When Trading Systems Beat Discretionary Trading

10/20/2010 12:01 am EST

Focus: STRATEGIES

Being a market technician doesn't necessarily make a person the world's greatest trader, although most skilled technicians actually do a good job of accurately describing the technical probabilities surrounding any given trade set-up. Trading systems, on the other hand, use a robotic, digital "yes-no" kind of logic to trigger trade entries, totally committed to the trade until final stop-out at a loss or gain. They have no reputation to protect, nor are they biased for or against any given trade set-up. Here's a brief look at my recent call for an interim top in silver, followed by a look at what actually happened—and why using a professional-quality trading system might have been a preferred way to trade the silver market, regardless of the chart patterns that may have suggested that a top was imminent.

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Over, under, sideways, or down—no matter the market phase—a well-designed trading system should be able to capitalize on various kinds of market conditions. This particular system attempts to milk substantial profits from one- to four-day trend moves in the silver futures market.

The great thing about using a trading system is that when a losing trade occurs, you never take the loss personally. Afterall, it was the system that made the trade, right? Of course, you need to be using a well-tested, proven system before actually having the guts to trade with it in the first place, but if your system is a consistent performer, then the streaks of wins and losses don't take as heavy a toll on your emotions compared to the stress caused when a purely discretionary trading method suddenly goes bad.

A few days ago, I suggested that the silver market was in a prime position to stage a trend reversal, especially if a particular Keltner channel midline and cycle low were taken out. Okay, so I hedged my call to go short by stating that the short set-up was a go only if certain support levels were breached. If those levels ($22.35 being the critical support level) were obliterated, then this would have been a very logical short set-up confirmation.

Meanwhile, my Agent Argent silver futures trading system wasn't about to get involved in any speculation about probable market direction. No way. In fact, since it's a purely mechanical system, it knew exactly what market conditions would trigger a long or short trade, and how many contracts to trade once a signal was given.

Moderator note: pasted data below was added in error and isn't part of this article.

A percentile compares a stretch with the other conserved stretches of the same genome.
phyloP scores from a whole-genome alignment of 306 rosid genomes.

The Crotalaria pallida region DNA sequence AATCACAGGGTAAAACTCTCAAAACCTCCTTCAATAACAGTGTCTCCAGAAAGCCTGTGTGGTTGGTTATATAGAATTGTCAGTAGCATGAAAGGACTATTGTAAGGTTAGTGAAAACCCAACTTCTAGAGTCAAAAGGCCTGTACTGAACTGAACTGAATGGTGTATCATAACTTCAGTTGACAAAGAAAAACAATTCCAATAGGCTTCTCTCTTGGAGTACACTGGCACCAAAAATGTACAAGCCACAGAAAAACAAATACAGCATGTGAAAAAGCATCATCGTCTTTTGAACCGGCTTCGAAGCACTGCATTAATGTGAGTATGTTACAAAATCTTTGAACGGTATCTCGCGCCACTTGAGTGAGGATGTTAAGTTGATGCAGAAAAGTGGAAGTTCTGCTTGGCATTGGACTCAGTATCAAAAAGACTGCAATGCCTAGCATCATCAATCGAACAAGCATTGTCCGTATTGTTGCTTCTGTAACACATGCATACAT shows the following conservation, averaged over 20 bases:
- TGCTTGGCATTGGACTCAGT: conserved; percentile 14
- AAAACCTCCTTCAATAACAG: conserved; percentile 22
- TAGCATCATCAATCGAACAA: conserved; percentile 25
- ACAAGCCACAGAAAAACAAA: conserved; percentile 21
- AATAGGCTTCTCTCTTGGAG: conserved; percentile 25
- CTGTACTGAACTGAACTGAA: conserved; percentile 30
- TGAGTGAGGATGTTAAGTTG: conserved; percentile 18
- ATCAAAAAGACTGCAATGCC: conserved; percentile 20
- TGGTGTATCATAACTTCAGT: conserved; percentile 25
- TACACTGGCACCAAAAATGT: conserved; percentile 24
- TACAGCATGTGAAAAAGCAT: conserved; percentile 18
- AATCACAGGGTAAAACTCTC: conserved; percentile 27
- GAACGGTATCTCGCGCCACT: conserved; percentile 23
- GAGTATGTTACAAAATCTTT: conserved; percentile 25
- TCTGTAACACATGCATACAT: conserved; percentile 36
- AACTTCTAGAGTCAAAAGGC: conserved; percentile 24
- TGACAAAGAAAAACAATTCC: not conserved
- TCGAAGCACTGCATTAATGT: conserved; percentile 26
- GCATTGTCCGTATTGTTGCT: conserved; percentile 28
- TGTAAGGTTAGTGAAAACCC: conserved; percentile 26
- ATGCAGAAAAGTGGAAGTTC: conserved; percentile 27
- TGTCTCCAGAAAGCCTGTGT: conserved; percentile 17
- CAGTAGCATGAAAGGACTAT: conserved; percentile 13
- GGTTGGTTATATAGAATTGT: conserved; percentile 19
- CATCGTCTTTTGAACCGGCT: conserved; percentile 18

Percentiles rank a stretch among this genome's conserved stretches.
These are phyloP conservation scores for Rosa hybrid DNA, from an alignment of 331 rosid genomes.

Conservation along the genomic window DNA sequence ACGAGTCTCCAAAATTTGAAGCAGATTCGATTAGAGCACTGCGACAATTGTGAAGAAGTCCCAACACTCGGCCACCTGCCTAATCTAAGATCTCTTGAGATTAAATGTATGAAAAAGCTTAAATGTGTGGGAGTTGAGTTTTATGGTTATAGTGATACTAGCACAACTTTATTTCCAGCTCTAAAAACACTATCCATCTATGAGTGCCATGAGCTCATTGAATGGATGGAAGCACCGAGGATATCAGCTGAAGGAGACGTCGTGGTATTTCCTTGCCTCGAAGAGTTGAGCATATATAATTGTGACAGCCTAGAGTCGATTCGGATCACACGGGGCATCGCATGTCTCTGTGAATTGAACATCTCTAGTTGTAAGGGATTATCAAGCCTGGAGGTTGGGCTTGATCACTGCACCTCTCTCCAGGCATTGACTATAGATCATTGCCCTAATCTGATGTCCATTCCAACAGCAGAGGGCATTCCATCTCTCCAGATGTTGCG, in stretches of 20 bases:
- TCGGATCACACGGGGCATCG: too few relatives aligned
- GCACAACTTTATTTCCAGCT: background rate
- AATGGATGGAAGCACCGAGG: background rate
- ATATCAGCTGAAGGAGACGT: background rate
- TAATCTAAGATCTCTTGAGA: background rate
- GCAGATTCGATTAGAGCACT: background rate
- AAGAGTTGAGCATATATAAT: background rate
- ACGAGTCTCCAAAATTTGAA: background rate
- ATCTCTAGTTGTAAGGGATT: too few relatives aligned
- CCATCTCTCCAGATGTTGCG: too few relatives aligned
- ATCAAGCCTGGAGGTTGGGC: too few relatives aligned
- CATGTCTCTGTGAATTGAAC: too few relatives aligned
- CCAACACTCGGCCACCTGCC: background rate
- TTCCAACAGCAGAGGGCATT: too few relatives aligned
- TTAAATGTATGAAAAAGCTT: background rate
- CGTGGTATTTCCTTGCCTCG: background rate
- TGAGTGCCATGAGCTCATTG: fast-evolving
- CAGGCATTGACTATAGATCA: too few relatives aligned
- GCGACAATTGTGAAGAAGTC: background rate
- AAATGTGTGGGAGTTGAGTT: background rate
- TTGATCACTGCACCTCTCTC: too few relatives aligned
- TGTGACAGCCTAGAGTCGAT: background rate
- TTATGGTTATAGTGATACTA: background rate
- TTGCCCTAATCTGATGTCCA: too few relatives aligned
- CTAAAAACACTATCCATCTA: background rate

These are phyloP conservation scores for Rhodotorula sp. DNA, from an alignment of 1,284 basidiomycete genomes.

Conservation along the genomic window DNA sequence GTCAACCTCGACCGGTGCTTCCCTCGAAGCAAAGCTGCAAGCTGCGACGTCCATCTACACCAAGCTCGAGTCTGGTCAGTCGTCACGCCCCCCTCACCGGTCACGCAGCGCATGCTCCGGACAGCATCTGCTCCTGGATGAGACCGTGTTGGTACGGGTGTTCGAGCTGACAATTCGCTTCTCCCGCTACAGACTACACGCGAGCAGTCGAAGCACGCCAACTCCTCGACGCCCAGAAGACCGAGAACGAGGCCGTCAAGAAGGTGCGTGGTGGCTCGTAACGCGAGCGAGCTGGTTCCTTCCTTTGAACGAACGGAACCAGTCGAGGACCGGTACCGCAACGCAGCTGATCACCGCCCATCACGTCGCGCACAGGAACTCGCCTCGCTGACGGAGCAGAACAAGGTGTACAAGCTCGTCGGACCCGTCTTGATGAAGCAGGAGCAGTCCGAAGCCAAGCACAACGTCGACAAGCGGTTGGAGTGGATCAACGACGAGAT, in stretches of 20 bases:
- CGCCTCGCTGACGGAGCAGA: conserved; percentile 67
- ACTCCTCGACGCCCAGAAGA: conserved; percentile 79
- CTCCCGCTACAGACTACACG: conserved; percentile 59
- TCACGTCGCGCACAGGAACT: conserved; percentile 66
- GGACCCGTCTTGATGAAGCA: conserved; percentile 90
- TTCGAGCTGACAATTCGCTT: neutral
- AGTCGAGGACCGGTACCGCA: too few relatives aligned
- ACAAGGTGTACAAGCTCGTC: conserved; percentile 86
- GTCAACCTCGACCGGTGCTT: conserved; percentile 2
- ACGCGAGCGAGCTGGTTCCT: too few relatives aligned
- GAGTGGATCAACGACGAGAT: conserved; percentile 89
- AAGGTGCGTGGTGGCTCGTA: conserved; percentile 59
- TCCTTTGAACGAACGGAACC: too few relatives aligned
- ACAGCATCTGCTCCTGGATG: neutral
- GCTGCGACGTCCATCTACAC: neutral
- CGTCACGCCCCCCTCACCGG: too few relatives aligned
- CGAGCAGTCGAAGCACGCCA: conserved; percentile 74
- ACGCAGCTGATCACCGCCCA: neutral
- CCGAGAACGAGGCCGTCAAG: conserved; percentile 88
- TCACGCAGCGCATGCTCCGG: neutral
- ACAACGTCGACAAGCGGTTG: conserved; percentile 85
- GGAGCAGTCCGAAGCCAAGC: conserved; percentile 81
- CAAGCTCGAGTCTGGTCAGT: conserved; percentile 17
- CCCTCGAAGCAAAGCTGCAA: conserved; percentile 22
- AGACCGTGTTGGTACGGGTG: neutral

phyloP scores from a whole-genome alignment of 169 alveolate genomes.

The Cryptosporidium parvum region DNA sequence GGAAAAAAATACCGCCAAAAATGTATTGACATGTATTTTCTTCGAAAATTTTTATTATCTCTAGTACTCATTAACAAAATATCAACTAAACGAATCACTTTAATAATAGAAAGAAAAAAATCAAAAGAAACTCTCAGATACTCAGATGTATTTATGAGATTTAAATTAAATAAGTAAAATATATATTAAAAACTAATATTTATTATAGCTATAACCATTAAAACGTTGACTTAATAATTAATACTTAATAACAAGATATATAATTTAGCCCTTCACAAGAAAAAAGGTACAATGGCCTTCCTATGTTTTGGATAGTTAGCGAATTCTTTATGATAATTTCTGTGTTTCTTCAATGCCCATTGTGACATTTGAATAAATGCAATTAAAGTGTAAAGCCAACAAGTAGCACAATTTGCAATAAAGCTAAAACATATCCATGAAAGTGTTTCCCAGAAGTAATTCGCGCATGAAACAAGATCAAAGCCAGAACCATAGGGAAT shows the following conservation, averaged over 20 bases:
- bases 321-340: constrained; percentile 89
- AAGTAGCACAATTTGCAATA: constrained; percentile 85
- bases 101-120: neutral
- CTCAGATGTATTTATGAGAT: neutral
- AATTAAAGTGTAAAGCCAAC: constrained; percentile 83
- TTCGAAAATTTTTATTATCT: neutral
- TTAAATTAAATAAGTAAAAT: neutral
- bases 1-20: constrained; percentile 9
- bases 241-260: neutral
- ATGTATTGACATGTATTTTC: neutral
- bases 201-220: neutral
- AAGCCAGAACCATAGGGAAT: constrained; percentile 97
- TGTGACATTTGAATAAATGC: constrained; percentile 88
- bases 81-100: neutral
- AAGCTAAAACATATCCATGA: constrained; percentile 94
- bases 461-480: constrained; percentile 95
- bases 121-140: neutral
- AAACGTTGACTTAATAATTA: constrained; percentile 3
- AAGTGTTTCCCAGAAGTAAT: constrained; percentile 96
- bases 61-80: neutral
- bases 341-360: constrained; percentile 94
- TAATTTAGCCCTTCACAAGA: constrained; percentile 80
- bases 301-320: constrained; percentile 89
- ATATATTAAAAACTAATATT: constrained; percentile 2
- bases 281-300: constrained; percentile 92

Well, Agent Argent went long on Tuesday, October 12, at $23.185, and as of Wednesday's close, the trade had an open profit of $4,575 per contract of full-sized COMEX silver (Figure 1). Not bad for a day's work, but the trade hasn't stopped out yet, so there's no need to count any chickens before they're hatched. However, the trailing stop employed by the system virtually guarantees at least a $2,800 closed profit, barring some sort of limit down price action (relatively rare).

Again, this system has a winning percentage in the high 30% range, so don't expect every trade to produce such large dollar gains. But it is fairly consistent in its ability to latch onto every significant swing move in the silver futures market. Even better, using this system (or any other proven trading system) helps eliminate all of the second guessing and the "Will it or won't it" kind of reasoning that drives discretionary traders up a wall as they weigh all the various pros and cons of the trade setups that they encounter.

If you've been struggling to turn a profit by way of market newsletters and advisory services or discretionary trading methods, then why not consider the benefits that may be afforded by employing a strictly mechanical (and fully stress-tested) trading system instead? Take your time, ask plenty of questions, and investigate your options within the world of mechanical trading strategies, and over time, you should be able to hone in on the very best systems for your particular trading needs and goals. If you have substantial trading account funds, consider diversifying your funds across three or even four different quality systems to help smooth out your overall equity curve.

By Don Pendergast of ChartW59.com

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